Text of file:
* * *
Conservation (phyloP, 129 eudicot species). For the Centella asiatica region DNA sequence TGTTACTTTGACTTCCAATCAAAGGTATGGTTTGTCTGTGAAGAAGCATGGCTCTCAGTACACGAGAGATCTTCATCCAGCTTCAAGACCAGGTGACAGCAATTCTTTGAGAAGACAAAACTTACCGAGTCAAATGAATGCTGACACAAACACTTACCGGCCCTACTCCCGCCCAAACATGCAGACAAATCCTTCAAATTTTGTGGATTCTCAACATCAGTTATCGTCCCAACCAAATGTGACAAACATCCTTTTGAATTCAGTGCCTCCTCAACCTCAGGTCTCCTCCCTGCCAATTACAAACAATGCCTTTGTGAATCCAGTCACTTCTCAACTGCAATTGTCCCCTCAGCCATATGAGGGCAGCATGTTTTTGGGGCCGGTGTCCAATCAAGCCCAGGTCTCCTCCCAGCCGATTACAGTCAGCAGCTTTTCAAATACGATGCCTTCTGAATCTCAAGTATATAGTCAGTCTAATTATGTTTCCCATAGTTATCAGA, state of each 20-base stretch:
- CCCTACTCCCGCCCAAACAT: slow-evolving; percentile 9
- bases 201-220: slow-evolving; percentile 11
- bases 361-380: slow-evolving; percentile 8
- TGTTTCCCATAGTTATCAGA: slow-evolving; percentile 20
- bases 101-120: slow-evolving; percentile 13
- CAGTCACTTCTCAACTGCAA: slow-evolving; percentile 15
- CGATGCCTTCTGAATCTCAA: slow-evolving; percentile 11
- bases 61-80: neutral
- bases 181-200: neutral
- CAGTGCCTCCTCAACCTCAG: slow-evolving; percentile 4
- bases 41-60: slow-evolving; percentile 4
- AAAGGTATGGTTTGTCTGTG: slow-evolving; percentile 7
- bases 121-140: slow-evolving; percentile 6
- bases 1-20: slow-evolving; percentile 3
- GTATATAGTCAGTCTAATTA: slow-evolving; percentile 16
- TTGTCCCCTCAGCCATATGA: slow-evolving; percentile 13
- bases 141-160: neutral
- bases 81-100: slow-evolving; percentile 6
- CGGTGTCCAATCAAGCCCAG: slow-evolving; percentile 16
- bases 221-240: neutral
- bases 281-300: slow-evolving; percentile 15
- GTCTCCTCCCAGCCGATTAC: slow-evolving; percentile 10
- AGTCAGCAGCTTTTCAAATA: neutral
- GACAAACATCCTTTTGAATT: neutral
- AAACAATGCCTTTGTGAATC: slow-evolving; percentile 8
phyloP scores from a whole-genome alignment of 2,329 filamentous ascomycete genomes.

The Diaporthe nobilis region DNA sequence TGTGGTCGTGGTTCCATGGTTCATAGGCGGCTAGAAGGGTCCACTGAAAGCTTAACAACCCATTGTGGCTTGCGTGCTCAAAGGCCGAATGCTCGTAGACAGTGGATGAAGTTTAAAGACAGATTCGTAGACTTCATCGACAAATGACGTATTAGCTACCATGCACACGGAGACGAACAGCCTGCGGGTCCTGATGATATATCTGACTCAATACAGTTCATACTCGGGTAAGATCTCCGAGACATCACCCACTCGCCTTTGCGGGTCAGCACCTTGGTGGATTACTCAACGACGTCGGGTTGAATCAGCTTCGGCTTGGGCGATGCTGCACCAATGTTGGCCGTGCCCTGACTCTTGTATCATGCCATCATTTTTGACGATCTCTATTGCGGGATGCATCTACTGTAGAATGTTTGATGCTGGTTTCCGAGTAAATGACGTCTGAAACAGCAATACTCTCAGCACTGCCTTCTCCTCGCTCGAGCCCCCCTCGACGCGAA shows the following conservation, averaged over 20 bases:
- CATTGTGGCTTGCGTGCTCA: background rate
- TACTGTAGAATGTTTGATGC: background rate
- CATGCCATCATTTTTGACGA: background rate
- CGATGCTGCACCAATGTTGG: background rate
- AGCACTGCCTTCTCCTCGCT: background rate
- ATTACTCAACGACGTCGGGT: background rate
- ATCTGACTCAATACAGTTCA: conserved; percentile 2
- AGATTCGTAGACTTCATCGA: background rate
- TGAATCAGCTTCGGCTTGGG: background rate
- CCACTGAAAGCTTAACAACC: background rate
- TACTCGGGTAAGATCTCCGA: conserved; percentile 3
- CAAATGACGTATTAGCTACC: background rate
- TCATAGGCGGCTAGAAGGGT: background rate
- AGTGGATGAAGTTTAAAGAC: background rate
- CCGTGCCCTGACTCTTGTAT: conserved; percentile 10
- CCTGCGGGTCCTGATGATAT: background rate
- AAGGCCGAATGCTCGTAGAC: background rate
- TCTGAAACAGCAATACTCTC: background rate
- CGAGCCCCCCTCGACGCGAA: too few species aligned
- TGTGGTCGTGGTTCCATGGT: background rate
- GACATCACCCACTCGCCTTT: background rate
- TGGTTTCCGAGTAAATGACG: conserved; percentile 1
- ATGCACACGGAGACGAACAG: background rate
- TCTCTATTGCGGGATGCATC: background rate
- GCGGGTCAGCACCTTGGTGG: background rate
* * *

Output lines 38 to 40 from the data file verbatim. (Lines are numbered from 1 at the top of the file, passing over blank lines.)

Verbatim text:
- CCACTGAAAGCTTAACAACC: background rate
- TACTCGGGTAAGATCTCCGA: conserved; percentile 3
- CAAATGACGTATTAGCTACC: background rate